In social media circles, who qualifies to be tagged a youth often ignites some controversy. Is a person who has crossed the age of 40 still a youth?
Not to worry, a publication by Mo Ibrahim Foundation, African Youth: Fulfilling The Potentials, has thrown some light on this issue.
According to the publication, a young person by UN definition is a person aged between 15 and 24. The African Union extends the age latitude by expanding the youth bracket to persons as old as 35 years. So, it means in Nigeria, former Minister of Youth affairs, Mr. Bolaji Abdullahi, is a grandee, as he is over 40.
According to the Mo Ibrahim book, Youths are defined in the following manner:
● are at their prime physically subject to adequate nutrition and care
● are in the process of developing their identity
● are in a learning process
● question ideas and perceptions of (adult) society ● are flexible, open-minded and quick to adjust
● are sexually active
● most often still live with their parents, but are about to establish a family and find a place to live
● compete with adults for learning opportunities and jobs
● are often dependent on their parents or other adults
● do in many cases decide for themselves, however not in all
(e.g. economic, marriage)
● are poorer than adults
● often contribute to the income of the family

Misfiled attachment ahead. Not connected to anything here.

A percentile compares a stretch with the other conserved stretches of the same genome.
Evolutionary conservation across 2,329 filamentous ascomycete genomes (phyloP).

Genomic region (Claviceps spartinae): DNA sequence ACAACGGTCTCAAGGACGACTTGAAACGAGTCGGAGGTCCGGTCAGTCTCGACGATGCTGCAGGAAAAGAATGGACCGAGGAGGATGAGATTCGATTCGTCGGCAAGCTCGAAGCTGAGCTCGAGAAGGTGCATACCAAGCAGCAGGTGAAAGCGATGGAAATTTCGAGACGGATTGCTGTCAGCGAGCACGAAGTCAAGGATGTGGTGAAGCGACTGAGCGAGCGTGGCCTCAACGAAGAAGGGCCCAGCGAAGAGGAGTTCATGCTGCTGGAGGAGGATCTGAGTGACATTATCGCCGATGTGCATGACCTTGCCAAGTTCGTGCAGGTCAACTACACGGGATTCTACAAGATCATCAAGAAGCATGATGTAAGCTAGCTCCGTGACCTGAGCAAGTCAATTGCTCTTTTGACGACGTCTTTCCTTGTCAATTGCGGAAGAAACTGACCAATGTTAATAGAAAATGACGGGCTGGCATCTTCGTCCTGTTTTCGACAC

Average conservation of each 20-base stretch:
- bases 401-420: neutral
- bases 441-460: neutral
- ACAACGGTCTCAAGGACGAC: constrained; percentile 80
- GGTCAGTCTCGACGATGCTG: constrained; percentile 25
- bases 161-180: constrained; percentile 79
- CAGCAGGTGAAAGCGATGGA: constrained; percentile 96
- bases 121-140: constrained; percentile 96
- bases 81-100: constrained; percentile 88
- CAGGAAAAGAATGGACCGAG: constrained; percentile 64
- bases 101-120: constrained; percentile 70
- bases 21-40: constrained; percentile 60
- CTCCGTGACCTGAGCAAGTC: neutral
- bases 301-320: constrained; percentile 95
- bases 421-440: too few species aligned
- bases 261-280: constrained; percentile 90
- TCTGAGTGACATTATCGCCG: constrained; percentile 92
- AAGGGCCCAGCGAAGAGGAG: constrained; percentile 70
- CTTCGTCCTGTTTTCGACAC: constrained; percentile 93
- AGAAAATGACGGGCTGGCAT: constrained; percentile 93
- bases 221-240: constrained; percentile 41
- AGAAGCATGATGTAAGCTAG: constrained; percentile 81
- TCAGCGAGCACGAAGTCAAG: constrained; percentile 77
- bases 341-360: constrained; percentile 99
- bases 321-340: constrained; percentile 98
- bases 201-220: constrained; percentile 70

● may have the right to vote
● can be charged for a crime but are not always considered financially responsible
Adults In contrast
● are fully developed physically – or beginning to deteriorate
● have developed their identity
● are not in a formal learning process
● often become more conservative as they grow older
● are less flexible and quick to adjust
● are in control of finances
● decide for themselves
● are responsible for income of the family
● have the right to vote
● can be charged for a crime
The fact book is not just about offering this definition, it also offers some sobering facts about the future of youths, predicting an exponential growth of youthful population in Africa.
“Africa is the only continent with a significantly growing youth population. In less than three generations, 41% of the world’s youth will be African. By 2035, Africa’s labour force will be larger than China’s,” it says.
Its posers as to whether the continent is ready for the phenomenal growth put Nigeria in the dock: At the moment nearly 9 million primary school-age children are out of school in Nigeria. The implication of this is clear: many of the children who will be graduating into the youth league, will not have the tool they badly need in the future: education.
This is indeed the theme of the Ibrahim Forum, holding in Dakar 11 November 2012: How to fulfill the potentials of African youths.